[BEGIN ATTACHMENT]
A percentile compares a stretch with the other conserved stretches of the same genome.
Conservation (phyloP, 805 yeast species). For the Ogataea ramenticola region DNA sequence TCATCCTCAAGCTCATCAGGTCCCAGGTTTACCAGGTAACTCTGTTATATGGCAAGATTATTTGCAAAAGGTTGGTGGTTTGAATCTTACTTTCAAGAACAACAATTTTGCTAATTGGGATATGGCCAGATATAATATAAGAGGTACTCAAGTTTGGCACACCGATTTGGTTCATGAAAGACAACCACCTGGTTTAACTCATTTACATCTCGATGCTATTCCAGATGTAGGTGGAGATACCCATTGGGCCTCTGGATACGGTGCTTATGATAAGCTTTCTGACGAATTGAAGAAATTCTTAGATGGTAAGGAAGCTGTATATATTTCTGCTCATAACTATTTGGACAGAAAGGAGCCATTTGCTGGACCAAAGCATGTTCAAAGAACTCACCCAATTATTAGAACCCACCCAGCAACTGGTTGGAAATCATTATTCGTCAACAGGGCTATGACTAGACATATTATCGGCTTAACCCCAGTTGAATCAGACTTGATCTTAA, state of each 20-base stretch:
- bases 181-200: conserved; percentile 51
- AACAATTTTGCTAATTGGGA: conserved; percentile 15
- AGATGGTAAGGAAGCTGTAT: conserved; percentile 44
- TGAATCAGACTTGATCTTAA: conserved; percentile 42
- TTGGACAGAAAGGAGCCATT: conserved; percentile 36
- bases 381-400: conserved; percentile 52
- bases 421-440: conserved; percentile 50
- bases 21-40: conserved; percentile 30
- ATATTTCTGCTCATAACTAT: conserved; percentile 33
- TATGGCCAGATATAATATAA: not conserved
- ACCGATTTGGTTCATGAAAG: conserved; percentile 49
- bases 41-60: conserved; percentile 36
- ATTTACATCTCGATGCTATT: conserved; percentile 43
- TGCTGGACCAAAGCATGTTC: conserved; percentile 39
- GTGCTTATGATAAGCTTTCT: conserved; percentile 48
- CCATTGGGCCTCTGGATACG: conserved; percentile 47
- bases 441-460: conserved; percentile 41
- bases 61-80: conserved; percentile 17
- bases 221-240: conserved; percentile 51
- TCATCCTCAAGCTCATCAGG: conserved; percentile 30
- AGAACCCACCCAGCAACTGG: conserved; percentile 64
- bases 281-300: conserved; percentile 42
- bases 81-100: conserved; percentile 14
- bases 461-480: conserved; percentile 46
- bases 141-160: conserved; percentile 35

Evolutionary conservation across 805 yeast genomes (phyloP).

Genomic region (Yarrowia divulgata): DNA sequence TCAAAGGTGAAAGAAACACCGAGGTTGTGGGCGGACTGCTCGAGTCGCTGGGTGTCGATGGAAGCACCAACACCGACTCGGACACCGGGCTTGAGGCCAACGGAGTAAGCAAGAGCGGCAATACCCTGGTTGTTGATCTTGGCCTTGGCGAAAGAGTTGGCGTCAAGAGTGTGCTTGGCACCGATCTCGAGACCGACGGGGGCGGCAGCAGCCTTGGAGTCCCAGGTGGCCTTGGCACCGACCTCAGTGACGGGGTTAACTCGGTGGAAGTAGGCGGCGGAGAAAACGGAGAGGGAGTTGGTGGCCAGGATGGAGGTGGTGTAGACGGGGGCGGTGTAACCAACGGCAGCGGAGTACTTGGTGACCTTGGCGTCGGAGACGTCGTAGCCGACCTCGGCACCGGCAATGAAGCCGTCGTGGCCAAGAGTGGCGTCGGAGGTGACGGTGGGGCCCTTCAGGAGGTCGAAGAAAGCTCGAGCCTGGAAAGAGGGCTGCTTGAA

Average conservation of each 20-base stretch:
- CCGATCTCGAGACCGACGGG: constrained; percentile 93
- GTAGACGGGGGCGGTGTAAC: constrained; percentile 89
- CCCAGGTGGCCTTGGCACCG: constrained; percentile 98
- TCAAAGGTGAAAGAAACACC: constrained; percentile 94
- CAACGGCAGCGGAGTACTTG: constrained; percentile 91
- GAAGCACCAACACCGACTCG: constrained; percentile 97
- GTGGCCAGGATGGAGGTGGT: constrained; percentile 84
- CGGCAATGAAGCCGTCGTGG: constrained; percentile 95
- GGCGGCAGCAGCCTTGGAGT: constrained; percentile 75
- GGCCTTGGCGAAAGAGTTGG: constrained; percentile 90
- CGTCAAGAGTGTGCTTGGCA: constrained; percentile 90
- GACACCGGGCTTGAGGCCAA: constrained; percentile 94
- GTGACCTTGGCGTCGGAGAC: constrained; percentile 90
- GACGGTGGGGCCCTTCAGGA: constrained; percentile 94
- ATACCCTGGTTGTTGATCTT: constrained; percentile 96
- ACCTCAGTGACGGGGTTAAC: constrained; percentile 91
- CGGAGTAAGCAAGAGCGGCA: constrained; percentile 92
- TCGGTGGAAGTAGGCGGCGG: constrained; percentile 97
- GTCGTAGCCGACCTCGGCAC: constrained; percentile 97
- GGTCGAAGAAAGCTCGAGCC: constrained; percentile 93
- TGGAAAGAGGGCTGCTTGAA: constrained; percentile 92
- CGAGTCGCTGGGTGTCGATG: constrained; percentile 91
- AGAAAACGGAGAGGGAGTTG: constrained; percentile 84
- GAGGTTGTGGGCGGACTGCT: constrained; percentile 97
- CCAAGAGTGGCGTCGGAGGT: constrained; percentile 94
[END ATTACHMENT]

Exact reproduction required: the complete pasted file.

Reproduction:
A percentile compares a stretch with the other conserved stretches of the same genome.
Conservation (phyloP, 805 yeast species). For the Ogataea ramenticola region DNA sequence TCATCCTCAAGCTCATCAGGTCCCAGGTTTACCAGGTAACTCTGTTATATGGCAAGATTATTTGCAAAAGGTTGGTGGTTTGAATCTTACTTTCAAGAACAACAATTTTGCTAATTGGGATATGGCCAGATATAATATAAGAGGTACTCAAGTTTGGCACACCGATTTGGTTCATGAAAGACAACCACCTGGTTTAACTCATTTACATCTCGATGCTATTCCAGATGTAGGTGGAGATACCCATTGGGCCTCTGGATACGGTGCTTATGATAAGCTTTCTGACGAATTGAAGAAATTCTTAGATGGTAAGGAAGCTGTATATATTTCTGCTCATAACTATTTGGACAGAAAGGAGCCATTTGCTGGACCAAAGCATGTTCAAAGAACTCACCCAATTATTAGAACCCACCCAGCAACTGGTTGGAAATCATTATTCGTCAACAGGGCTATGACTAGACATATTATCGGCTTAACCCCAGTTGAATCAGACTTGATCTTAA, state of each 20-base stretch:
- bases 181-200: conserved; percentile 51
- AACAATTTTGCTAATTGGGA: conserved; percentile 15
- AGATGGTAAGGAAGCTGTAT: conserved; percentile 44
- TGAATCAGACTTGATCTTAA: conserved; percentile 42
- TTGGACAGAAAGGAGCCATT: conserved; percentile 36
- bases 381-400: conserved; percentile 52
- bases 421-440: conserved; percentile 50
- bases 21-40: conserved; percentile 30
- ATATTTCTGCTCATAACTAT: conserved; percentile 33
- TATGGCCAGATATAATATAA: not conserved
- ACCGATTTGGTTCATGAAAG: conserved; percentile 49
- bases 41-60: conserved; percentile 36
- ATTTACATCTCGATGCTATT: conserved; percentile 43
- TGCTGGACCAAAGCATGTTC: conserved; percentile 39
- GTGCTTATGATAAGCTTTCT: conserved; percentile 48
- CCATTGGGCCTCTGGATACG: conserved; percentile 47
- bases 441-460: conserved; percentile 41
- bases 61-80: conserved; percentile 17
- bases 221-240: conserved; percentile 51
- TCATCCTCAAGCTCATCAGG: conserved; percentile 30
- AGAACCCACCCAGCAACTGG: conserved; percentile 64
- bases 281-300: conserved; percentile 42
- bases 81-100: conserved; percentile 14
- bases 461-480: conserved; percentile 46
- bases 141-160: conserved; percentile 35

Evolutionary conservation across 805 yeast genomes (phyloP).

Genomic region (Yarrowia divulgata): DNA sequence TCAAAGGTGAAAGAAACACCGAGGTTGTGGGCGGACTGCTCGAGTCGCTGGGTGTCGATGGAAGCACCAACACCGACTCGGACACCGGGCTTGAGGCCAACGGAGTAAGCAAGAGCGGCAATACCCTGGTTGTTGATCTTGGCCTTGGCGAAAGAGTTGGCGTCAAGAGTGTGCTTGGCACCGATCTCGAGACCGACGGGGGCGGCAGCAGCCTTGGAGTCCCAGGTGGCCTTGGCACCGACCTCAGTGACGGGGTTAACTCGGTGGAAGTAGGCGGCGGAGAAAACGGAGAGGGAGTTGGTGGCCAGGATGGAGGTGGTGTAGACGGGGGCGGTGTAACCAACGGCAGCGGAGTACTTGGTGACCTTGGCGTCGGAGACGTCGTAGCCGACCTCGGCACCGGCAATGAAGCCGTCGTGGCCAAGAGTGGCGTCGGAGGTGACGGTGGGGCCCTTCAGGAGGTCGAAGAAAGCTCGAGCCTGGAAAGAGGGCTGCTTGAA

Average conservation of each 20-base stretch:
- CCGATCTCGAGACCGACGGG: constrained; percentile 93
- GTAGACGGGGGCGGTGTAAC: constrained; percentile 89
- CCCAGGTGGCCTTGGCACCG: constrained; percentile 98
- TCAAAGGTGAAAGAAACACC: constrained; percentile 94
- CAACGGCAGCGGAGTACTTG: constrained; percentile 91
- GAAGCACCAACACCGACTCG: constrained; percentile 97
- GTGGCCAGGATGGAGGTGGT: constrained; percentile 84
- CGGCAATGAAGCCGTCGTGG: constrained; percentile 95
- GGCGGCAGCAGCCTTGGAGT: constrained; percentile 75
- GGCCTTGGCGAAAGAGTTGG: constrained; percentile 90
- CGTCAAGAGTGTGCTTGGCA: constrained; percentile 90
- GACACCGGGCTTGAGGCCAA: constrained; percentile 94
- GTGACCTTGGCGTCGGAGAC: constrained; percentile 90
- GACGGTGGGGCCCTTCAGGA: constrained; percentile 94
- ATACCCTGGTTGTTGATCTT: constrained; percentile 96
- ACCTCAGTGACGGGGTTAAC: constrained; percentile 91
- CGGAGTAAGCAAGAGCGGCA: constrained; percentile 92
- TCGGTGGAAGTAGGCGGCGG: constrained; percentile 97
- GTCGTAGCCGACCTCGGCAC: constrained; percentile 97
- GGTCGAAGAAAGCTCGAGCC: constrained; percentile 93
- TGGAAAGAGGGCTGCTTGAA: constrained; percentile 92
- CGAGTCGCTGGGTGTCGATG: constrained; percentile 91
- AGAAAACGGAGAGGGAGTTG: constrained; percentile 84
- GAGGTTGTGGGCGGACTGCT: constrained; percentile 97
- CCAAGAGTGGCGTCGGAGGT: constrained; percentile 94